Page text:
Literary DCGD #11: Bold Pilgrim

March 15, 2013 | 2 comments
By

One of the early focuses of the Doctrine and Covenants is missionary work. Repeatedly the Lord advises the Church in revelation that “the field is white, already to harvest,” and encourages missionaries to labor with “all your heart, might, mind and strength.” Church members are urged to prepare and to “open your mouths” to warn and convert neighbors. And these themes did appear in early Mormon poetry, including this work, which was written by the first Mormon missionary to die in the field outside of the United States, Lorenzo D. Barnes.

Barnes was a convert in Medina county, Ohio in 1833 and left on his first mission to western Ohio later than year. Early the next year he joined Zion’s Camp and traveled to Missouri to alleviate the suffering there, and after returning he was ordained a Seventy. In 1838 he moved to Missouri, was ordained a High Priest and became a member of the High Council at Adam-ondi-Ahman, and was then called on a mission to the Eastern States, returning from his mission to Nauvoo instead of Missouri in early 1841. He didn’t stay long—in the Fall of 1841 he was called to serve in England where he was soon called to preside over the Bradford conference (like a mission district today), but he neglected his health in his work, and after an illness died on December 20, 1842.

This poem was published as a pamphlet soon after Barnes’ arrival in England in 1842, perhaps as a way to finance Barnes’ mission—a practice employed by many Mormon missionaries at the time, including Apostles like Parley P. Pratt. I have omitted 22 stanzas that are autobiographical in naturefrom the middle of the poem.

.

The Bold Pilgrim

By Lorenzo D. Barnes

Written on board the ship Southernor, by Lorenzo D. Barnes, Elder of the Church of Jesus Christ of Latter Day Saints, While on his Voyage from New York to England, on a mission. Jan. 1842.

I am a bold Pilgrim—a message to bear
To Islands, and Countries, and Kingdoms afar;
For the Lord, from the heavens, a message has sent
To call on the Nations—Believe and Repent,
In the Last Days.

 

The Gospel of Christ is now made so plain,
That none need to doubt—the truth of the same;
For the simple and wise, and the way-faring man,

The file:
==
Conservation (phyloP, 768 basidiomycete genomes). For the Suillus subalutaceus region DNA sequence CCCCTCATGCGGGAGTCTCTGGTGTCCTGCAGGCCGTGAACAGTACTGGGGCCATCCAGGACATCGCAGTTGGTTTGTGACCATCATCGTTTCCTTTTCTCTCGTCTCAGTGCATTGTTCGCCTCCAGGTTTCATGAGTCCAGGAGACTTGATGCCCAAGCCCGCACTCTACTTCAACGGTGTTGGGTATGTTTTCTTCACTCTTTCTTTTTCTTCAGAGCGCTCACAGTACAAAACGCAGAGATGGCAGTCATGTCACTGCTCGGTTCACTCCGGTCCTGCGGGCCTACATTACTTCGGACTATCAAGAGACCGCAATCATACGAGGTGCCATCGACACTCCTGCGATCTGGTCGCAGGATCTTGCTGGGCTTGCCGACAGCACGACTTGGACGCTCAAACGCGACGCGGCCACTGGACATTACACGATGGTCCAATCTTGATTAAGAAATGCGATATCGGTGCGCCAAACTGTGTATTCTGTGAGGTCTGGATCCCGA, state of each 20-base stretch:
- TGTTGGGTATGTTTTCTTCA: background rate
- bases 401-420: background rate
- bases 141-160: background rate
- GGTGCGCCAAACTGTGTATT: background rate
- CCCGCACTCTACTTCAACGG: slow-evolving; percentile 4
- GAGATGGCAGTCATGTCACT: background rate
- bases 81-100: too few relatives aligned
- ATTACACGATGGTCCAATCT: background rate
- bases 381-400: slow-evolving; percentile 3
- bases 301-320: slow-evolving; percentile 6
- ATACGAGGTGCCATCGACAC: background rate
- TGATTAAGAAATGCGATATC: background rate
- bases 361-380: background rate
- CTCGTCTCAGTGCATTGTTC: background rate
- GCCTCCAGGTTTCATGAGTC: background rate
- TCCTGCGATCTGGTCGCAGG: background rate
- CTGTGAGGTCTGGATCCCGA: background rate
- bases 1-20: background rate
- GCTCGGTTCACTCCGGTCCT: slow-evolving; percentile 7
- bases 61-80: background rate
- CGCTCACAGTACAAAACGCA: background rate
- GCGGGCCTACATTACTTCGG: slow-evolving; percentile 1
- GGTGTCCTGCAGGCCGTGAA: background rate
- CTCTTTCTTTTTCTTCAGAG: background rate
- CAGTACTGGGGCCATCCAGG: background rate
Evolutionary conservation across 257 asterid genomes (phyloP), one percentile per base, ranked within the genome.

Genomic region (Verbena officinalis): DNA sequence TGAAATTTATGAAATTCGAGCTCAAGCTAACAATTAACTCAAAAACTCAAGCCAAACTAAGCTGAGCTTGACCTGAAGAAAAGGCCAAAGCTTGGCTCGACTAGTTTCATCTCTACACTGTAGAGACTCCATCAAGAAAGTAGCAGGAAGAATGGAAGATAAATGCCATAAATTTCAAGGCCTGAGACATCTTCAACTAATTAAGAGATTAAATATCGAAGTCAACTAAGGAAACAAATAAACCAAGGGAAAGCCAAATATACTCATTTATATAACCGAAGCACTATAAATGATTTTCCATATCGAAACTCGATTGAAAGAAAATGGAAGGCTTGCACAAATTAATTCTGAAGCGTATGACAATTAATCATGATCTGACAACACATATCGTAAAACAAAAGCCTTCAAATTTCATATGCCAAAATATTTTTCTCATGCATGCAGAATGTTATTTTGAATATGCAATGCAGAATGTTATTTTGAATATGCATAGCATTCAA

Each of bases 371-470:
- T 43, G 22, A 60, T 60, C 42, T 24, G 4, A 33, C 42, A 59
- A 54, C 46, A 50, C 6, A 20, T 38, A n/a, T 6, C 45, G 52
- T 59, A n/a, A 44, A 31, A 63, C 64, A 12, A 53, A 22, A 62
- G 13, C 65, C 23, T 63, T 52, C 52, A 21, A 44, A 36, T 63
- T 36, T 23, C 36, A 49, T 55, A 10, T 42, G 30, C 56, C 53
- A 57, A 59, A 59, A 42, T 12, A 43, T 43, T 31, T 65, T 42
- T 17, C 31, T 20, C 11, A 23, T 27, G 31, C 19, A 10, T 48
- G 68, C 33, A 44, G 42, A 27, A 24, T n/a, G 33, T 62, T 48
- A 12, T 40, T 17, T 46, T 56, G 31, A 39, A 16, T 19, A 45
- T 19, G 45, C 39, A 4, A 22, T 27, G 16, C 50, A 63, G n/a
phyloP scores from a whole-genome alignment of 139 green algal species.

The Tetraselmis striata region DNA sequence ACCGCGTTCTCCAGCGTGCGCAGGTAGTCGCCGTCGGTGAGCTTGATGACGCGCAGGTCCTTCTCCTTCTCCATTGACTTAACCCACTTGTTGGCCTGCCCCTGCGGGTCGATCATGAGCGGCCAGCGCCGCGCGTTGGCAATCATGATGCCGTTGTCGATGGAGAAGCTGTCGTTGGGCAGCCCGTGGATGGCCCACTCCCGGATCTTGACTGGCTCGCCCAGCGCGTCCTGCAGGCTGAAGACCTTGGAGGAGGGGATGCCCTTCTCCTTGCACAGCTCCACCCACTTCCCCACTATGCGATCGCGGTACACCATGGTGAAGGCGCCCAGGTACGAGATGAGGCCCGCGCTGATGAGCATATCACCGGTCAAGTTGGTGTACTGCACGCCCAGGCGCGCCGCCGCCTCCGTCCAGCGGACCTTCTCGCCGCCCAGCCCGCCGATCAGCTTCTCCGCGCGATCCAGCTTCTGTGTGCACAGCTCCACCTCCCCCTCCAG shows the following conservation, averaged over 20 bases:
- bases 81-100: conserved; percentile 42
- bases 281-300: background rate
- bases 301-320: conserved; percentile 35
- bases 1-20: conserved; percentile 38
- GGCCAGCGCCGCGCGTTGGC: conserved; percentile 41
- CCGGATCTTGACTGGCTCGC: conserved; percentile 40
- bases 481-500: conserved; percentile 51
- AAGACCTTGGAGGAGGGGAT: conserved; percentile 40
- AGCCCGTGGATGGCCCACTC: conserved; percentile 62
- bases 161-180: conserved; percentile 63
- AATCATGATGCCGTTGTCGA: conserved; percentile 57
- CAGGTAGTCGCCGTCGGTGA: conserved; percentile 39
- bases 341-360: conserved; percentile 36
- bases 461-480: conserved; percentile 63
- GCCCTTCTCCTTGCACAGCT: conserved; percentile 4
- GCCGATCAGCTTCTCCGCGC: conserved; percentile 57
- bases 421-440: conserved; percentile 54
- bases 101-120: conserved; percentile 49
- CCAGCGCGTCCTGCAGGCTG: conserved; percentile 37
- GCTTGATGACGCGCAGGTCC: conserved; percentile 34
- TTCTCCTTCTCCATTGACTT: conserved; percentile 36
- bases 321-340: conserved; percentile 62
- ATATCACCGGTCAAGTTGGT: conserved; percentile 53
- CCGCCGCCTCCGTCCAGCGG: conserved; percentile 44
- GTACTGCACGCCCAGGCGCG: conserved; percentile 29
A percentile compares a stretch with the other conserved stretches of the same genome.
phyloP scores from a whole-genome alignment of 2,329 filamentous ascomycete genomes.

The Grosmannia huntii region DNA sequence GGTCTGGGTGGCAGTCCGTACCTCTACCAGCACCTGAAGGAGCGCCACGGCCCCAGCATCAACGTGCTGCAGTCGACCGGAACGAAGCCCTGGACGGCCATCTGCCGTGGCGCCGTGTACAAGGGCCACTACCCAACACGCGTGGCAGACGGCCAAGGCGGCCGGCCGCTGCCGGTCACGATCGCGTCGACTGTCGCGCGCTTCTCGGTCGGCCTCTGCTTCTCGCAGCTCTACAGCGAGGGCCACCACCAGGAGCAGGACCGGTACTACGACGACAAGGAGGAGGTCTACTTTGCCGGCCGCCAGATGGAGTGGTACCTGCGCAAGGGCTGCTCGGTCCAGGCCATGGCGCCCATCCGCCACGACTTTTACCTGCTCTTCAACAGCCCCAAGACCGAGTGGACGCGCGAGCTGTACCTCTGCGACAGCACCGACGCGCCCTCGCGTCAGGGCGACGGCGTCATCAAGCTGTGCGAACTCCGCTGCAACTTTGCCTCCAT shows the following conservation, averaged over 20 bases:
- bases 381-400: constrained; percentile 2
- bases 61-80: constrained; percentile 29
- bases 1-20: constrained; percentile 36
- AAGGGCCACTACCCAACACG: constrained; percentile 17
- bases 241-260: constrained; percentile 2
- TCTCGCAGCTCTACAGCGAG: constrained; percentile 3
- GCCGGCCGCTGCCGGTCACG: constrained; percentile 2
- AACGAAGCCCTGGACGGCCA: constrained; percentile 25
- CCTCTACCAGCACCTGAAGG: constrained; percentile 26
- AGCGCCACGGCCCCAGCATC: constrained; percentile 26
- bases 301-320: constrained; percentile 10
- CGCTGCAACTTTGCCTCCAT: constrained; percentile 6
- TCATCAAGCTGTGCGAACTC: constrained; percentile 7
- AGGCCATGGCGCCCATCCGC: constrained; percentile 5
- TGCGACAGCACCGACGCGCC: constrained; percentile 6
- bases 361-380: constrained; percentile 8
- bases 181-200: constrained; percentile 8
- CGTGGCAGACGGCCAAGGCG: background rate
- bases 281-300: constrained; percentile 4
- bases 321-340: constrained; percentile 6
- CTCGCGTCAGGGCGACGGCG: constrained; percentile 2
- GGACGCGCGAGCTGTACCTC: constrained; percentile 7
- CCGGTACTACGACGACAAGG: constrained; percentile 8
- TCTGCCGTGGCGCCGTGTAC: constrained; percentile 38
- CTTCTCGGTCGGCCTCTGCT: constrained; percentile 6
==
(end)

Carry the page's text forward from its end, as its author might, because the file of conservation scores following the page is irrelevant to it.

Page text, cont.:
May all believe in, and be saved by one plan,
In the Last Days.

 

In the days of St. Paul, the Gospel of Christ
Was free unto all, without money or price;
It did with ritch gifts, the believer endow—
It always did this, and so it will now,
In the Last Days.

 

Glad tidings! Glad tidings! let the nations rejoice!
Ye Elders of Israel, O, lift up your voice,
Like Angels of God—and proclaim the glad news,
With sounds of rejoicing—to Gentiles and Jews,
In the Last Days.

 

But no man can tell what trials and cares
These Elders of Israel are called to bare;
For year after year they are called to roam,
As strangers and pilgrims, afar from their home,
In the Last Days.

 

But though from their kindred and friends who are dear,
They are called to the Nations, this message to bear,
They never repent it, nor never repine,
But cheerfully spend both their money and time,
In the Last Days.

And now to all people, to lands far and near,
we invite you to bow to this message we bear;
Be meek, and be lowly, be wash’d in the stream,
And the blood of the Saviour your souls shall redeem,
In the Last Days.

 

The work we declare is the work of our God,
It still will prevail and will spread far abroad,
Till nations, long shrouded in darkness and gloom,
Shall rise to the light—as the dead from the tomb,
In the Last Days.

 

Old Israel shall come, with his tribes from the north,
Like the sands by the sea, in number his host;
On truth’s fair standard, shall his banner be furl’d,
While Zion’s bright glory shall enlighten the world,
In the Last Days.

 

Then joys unnumber’d without pain or alloy,
The Angels from heav’n and the Saints will enjoy;
While peace, like a river, shall extend the world round,
And the knowledge of God o’er the earth shall abount.
In the Last Days.

Bold Pilgrim (1843)

.

While perhaps short on style and polish, Barnes’ work reflects the feelings that even missionaries today have, while also covering many of the points made in the scriptures in this lesson. I think that removing the “In the Last Days” line at the end of each stanza would improve the poem, but thought it best to leave it as the author composed it. With or without the last line of each stanza, I think this will serve well for any lesson on missionary work.

2 Responses to Literary DCGD #11: Bold Pilgrim

  1. Adam G. on March 16, 2013 at 1:05 pm

    I appreciate these very much.

    In life, I hope the feeling I put into it may make up for a certain lack of style and polish.

  2. Tiger on March 19, 2013 at 7:16 pm

    I agree the last line of each stanza could be easily left off and it would still achieve its intended effect and impact. As a lover of poetry, I appreciate all the poems that you, Kent, have shared and I am delighted to glimpse these works that I’ve never seen before.